Scientists in the United Kingdom have developed a new pill that could reduce the severity of asthma in adults.

In a study published Friday in the journal Lancet Respiratory Medicine, researchers at Leicester University found that patients who tried the new drug Fevipiprant showed a drop in their symptoms, including a reduction in lung inflammations and improvement in lung function. There were also signs that the drug helped repair the lining of the patients’ airways.

“This new drug could be a gamechanger for future treatment of asthma”, lead author if the study Chris Brightling reportedly said. “I’m excited by how effective it’s likely to be and also about its potential to reduce the need for patients to take oral steroids. Those people would be able to stop taking those drugs, which would make a huge difference to them.”

Charity organization Asthma U.K.’s Director of Research and Policy Samantha Walker said in a statement, “This research shows massive promise and should be greeted with cautious optimism. The possibility of taking a pill instead of using an inhaler will be a very welcome one among the 5.4 million people in the U.K. with asthma.”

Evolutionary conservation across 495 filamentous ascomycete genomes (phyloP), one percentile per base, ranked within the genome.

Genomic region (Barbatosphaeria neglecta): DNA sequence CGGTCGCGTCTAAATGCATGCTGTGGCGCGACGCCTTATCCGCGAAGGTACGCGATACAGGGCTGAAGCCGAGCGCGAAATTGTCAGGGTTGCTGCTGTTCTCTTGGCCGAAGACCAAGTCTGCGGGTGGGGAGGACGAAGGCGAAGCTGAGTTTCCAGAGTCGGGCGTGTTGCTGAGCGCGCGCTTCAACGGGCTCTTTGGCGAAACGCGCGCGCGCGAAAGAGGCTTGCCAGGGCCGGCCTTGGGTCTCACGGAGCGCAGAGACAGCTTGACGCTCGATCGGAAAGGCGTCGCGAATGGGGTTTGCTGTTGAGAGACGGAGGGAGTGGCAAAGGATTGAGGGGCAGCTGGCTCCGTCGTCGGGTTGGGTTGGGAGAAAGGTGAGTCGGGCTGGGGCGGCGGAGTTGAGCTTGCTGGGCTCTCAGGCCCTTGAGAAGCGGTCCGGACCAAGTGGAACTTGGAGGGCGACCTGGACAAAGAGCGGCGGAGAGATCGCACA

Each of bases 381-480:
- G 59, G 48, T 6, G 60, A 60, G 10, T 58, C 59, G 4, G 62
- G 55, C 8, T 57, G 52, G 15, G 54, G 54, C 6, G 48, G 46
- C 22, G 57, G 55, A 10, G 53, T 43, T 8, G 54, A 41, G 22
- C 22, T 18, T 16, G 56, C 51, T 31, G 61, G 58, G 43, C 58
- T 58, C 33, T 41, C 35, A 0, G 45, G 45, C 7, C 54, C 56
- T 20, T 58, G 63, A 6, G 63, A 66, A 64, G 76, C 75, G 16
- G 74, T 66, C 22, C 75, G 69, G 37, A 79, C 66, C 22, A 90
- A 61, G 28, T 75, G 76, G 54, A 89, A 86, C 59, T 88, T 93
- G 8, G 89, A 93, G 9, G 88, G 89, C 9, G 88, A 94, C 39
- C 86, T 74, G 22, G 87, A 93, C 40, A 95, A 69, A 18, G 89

The researchers studied 60 patients who had severe asthma despite using steroid inhalers and were regularly inspected by specialists. Of the 60 patients, 30 were given Fevipiprant for three months in addition to their regular medicines. The other half were given a placebo pill instead of Fevipiprant.

Patients who took Fevipiprant had fewer inflammatory blood cells in their phlegm and airways, the study found

Gaye Stokes, a patient who has had severe asthma for 16 years, reportedly said, “I knew straight away that I had been given the drug.I felt like a completely different person. I had more get up and go, I was less wheezy and for the first time in years, I felt really, really well.” She added that once she stopped taking the pill her conditioned deteriorated.

Researchers said that this was just the first step adding that larger studies and long-term trials are required to see if the pill can be used in everyday life.

“More research is needed and we’re a long way off seeing a pill for asthma being made available over the pharmacy counter, but it’s an exciting development and one which, in the long term, could offer a real alternative to current treatments,” Walker said.